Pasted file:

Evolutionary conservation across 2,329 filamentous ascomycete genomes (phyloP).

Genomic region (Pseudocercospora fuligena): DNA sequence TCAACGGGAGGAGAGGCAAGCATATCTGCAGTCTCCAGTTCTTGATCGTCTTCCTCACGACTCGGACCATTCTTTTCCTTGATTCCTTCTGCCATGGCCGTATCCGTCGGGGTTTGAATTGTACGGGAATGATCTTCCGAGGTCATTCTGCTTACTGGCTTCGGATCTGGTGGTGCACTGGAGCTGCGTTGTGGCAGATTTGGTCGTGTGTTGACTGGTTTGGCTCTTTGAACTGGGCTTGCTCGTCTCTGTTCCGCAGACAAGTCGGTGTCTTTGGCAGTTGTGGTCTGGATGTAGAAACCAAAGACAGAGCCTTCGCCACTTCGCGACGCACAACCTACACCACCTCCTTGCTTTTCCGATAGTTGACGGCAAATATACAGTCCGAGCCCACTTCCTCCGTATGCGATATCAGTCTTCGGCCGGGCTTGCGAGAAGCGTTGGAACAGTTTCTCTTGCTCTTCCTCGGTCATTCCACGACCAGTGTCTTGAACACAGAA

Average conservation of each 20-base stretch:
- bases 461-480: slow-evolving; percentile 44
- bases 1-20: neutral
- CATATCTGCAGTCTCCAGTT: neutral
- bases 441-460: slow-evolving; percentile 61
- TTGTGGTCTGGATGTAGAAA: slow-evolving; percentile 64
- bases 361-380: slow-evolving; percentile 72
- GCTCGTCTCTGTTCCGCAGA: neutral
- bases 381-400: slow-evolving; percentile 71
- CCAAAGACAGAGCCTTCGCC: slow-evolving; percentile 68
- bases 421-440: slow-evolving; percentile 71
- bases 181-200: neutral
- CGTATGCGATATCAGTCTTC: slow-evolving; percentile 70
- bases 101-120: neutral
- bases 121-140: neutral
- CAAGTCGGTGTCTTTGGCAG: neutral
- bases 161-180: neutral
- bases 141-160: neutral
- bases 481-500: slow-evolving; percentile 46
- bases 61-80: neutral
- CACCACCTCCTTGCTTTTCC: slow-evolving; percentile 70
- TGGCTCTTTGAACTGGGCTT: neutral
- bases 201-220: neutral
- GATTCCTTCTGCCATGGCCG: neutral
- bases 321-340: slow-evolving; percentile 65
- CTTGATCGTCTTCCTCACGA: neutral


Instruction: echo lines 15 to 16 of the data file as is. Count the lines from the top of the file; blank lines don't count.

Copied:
- CGTATGCGATATCAGTCTTC: slow-evolving; percentile 70
- bases 101-120: neutral